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2016 targets to be missed if India-EU FTA covers auto sector

Economic Times, India

2016 targets to be missed if India-EU FTA covers auto sector

10 May 2012

NEW DELHI/PTI : Automobile industry body SIAM today cautioned that the sector will miss targets of the Automotive Mission Plan 2006-16 if it is included in the proposed free-trade agreement with the European Union for allowing imports of vehicles at lower duties.

"If EU-FTA comes in, we will obviously fail to achieve the Automotive Mission Plan (AMP) targets," Society of Indian Automobile Manufacturers (SIAM) Senior Director Sugato Sen told reporters here.

The government should not change the duty structure drastically for only one region and any such alteration should be carried out only after 2016 as AMP was drafted keeping in mind the existing levies, he added.

Questioning the rationale of such move, Sen said : "What benefit are we going to get from this agreement ?...The AMP is hijacked by the Ministry of Commerce."

The AMP had set a target of a total revenue of USD 122-159 billion by 2016 by the Indian automobile industry. To achieve this target, the industry is estimated to be requiring investment of USD 35-40 billion between 2006 and 2016.

"As per the AMP, we require over Rs 1,50,000 crore of investment. So far, Rs 70,000-80,000 crore have been announced by different companies. Therefore, we need another 70,000-80,000 crore investment till 2016," Sen said.

However, due various policy related issues that have created negative environment, the flow of investment has slowed down in recent times, he added.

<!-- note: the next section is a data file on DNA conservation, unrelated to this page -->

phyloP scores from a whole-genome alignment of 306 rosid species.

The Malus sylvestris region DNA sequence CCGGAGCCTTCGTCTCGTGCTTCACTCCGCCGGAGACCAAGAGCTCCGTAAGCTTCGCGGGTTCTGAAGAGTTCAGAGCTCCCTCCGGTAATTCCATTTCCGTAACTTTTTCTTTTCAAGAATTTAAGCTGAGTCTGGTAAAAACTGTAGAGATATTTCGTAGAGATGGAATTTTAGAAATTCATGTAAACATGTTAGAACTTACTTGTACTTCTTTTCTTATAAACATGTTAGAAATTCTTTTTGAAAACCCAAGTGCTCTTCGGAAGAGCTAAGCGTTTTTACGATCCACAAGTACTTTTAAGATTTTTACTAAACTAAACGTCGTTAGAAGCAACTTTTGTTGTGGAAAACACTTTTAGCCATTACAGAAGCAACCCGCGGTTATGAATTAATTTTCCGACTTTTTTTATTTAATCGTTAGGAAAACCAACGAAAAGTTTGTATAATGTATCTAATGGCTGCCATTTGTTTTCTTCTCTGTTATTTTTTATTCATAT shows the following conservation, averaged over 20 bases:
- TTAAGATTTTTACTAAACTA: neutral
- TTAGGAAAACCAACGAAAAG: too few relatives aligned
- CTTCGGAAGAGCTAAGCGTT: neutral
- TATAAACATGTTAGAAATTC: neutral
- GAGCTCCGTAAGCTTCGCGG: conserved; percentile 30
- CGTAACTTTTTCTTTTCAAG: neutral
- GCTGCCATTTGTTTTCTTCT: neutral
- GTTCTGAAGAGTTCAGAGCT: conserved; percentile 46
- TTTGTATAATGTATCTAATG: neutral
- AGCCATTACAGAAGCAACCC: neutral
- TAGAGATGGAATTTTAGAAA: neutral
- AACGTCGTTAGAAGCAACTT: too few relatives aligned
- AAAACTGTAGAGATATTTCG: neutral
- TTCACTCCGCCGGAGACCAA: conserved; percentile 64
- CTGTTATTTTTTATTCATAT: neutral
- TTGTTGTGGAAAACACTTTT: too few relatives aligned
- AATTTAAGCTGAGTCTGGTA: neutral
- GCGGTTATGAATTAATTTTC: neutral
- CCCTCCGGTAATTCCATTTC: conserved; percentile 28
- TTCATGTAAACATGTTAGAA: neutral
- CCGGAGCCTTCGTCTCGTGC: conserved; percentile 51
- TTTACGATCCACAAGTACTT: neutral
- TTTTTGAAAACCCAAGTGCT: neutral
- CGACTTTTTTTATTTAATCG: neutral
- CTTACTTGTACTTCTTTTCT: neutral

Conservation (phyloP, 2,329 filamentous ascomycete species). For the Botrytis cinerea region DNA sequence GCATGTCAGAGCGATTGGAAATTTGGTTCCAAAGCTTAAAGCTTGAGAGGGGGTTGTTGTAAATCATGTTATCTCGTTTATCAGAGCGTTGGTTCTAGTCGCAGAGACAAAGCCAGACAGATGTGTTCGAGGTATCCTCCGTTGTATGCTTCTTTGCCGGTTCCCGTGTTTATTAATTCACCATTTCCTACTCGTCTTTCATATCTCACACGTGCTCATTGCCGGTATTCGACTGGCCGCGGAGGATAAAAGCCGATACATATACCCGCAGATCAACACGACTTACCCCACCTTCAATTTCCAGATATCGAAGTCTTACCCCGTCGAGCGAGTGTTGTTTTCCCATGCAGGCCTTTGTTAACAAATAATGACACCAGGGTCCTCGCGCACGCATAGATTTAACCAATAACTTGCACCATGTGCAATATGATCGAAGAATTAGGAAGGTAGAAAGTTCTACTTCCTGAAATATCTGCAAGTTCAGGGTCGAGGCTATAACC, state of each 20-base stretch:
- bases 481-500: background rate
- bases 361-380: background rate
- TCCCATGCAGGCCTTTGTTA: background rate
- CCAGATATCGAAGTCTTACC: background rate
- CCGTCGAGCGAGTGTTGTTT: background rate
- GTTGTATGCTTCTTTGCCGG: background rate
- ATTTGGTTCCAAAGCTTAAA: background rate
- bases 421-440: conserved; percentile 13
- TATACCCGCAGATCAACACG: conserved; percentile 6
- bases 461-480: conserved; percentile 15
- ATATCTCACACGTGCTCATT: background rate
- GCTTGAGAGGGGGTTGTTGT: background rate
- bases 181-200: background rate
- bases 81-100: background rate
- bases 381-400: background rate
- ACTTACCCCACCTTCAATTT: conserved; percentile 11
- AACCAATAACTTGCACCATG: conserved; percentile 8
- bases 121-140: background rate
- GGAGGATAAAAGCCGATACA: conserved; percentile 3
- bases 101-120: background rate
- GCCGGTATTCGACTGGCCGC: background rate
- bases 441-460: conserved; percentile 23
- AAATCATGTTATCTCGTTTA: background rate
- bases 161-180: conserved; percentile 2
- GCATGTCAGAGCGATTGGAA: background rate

"If auto sector is included in FTA, why will anyone invest here when imports will be almost duty-free ? If the investments do not come in, the we are concerned about the target," Sen said, adding French auto maker PSA Peugeot Citroen has already put on hold Rs 4,000 crore investment.

The basic customs duty has been hiked to 75 per cent this fiscal, from 60 per cent earlier, for fully imported vehicles priced over USD 40,000 and with engine capacity of over 3,000cc and 2,500cc for petrol and diesel driven vehicles.

SIAM had earlier said that it "understands from EU sources that India has made an offer to EU for reducing tariff of all cars" to 30 per cent and "additionally a certain number of cars (much more than what EU is exporting to India today) can be exported by EU at a highly reduced duty of only 10-15 per cent".

As a developing country, Indian cars can be exported to EU at 6.5 per cent duty to Europe. If EU offers to reduce or abolish this duty, the Indian industry will not gain much, but if Indian duties are reduced by 50 per cent or even more, it will be a substantial reduction in tariff, Sen said.